[OPE-L:6560] Re: * poll: who has advanced political econ omy since Marx? *

From: glevy@pop-b.pratt.edu
Date: Tue Feb 12 2002 - 09:45:23 EST

Re David Y's [6554]:

> Marx wrote a critique of political economy not an abstract tract 
> on  economics. It was a critique not just of capitalism and the 
> views of its most conscious representatives but also of  petty 
> bourgeois views in the  contemporary working class/'socialist' 
> movement eg Proudhon. Lenin carried  on in this tradition - a 
> tradition that seems to be sadly lacking today -
> despite the appalling state of both the world and the left
> movement. 

OK, what specifically are the petty-bourgeois views in the contemporary working-class/'socialist' movement that are in need of critique today?
> Lenin did advance our understanding on the relation of economics to
> politics in a rather challenging way in his pamphlet on 
> Imperialism, as he  himself makes clear in the preface.  Marxists 
> have been attacking his  position ever since on the labour 
> aristocracy or the two trends in the  working class movement. But 
> clearly there is a growing split in the working
> class movement between imperialist and oppressed  nations and and
> increasingly within the imperialist nations themselves. Why  this 
> is found  to be unacceptable is beyond me. Lenin, building on the 
> work of Marx and  Engels gave us a materialist understanding of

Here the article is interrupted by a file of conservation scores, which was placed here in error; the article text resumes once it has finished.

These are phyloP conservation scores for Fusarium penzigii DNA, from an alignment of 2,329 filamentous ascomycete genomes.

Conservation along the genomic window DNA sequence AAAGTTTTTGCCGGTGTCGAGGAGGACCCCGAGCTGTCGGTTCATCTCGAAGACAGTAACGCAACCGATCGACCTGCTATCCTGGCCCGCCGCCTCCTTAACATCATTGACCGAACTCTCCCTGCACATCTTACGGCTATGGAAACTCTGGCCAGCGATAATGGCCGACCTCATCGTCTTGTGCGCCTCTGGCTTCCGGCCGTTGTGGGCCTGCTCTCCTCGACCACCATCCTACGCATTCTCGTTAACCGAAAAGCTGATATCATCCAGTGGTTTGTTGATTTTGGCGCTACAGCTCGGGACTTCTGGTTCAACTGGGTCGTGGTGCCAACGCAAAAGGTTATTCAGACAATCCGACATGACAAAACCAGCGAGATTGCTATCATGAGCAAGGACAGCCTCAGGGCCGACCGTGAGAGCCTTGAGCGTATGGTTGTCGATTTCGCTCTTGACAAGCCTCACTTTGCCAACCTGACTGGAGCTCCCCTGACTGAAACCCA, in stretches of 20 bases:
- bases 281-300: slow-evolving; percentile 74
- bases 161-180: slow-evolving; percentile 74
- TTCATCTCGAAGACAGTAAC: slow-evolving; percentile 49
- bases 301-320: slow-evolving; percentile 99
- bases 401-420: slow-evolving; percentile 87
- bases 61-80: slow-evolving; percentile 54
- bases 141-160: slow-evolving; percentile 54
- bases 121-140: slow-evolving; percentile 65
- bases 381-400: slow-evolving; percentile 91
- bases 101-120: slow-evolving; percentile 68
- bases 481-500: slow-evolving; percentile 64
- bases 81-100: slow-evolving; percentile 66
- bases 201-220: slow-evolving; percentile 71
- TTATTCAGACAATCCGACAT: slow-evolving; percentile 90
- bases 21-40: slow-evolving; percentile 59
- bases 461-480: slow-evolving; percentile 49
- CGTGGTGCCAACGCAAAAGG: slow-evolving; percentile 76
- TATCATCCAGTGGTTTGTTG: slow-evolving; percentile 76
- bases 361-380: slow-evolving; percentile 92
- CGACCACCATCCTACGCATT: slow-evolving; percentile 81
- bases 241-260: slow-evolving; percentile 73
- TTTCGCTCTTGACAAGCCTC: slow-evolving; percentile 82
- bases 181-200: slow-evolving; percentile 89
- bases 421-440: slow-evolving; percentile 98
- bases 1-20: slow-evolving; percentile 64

> this development - a very  significant advance in Marxist thought. 
> Can I recommend Imperialism and the  Split in Socialism Vol 23 
> p105ff. This really is in the best tradition of
> critique of  political economy. The position needs to be developed
> concretely in relation to today's circumstances.

Are you suggesting that the critique of political economy needs to be more concretely developed today as it relates to positions taken by contemporary working class/socialist movements in relationship to imperialism and imperialist wars?  The inference, in other words, seems to be that many contemporary socialists are 'soft' on the question of imperialism. This is certainly not an inference I would reject -- but I'd like to hear more about *which* groups, tendencies and authors (other than the obvious ones, e.g. social democratic) you believe have this position. 

Another interesting question is whether imperialism as it was  characterized by Lenin in his pamphlet has been altered in significant ways. E.g. Paul C, I believe, once raised this question in relation to what he viewed as the contemporary (in)significance of the export of capital from the imperialist nations. This would make for an interesting thread -- 'how has imperialism changed since Lenin's time?' or 'has imperialism changed since Lenin?'.

In solidarity, Jerry

This archive was generated by hypermail 2b30 : Sat Mar 02 2002 - 00:00:04 EST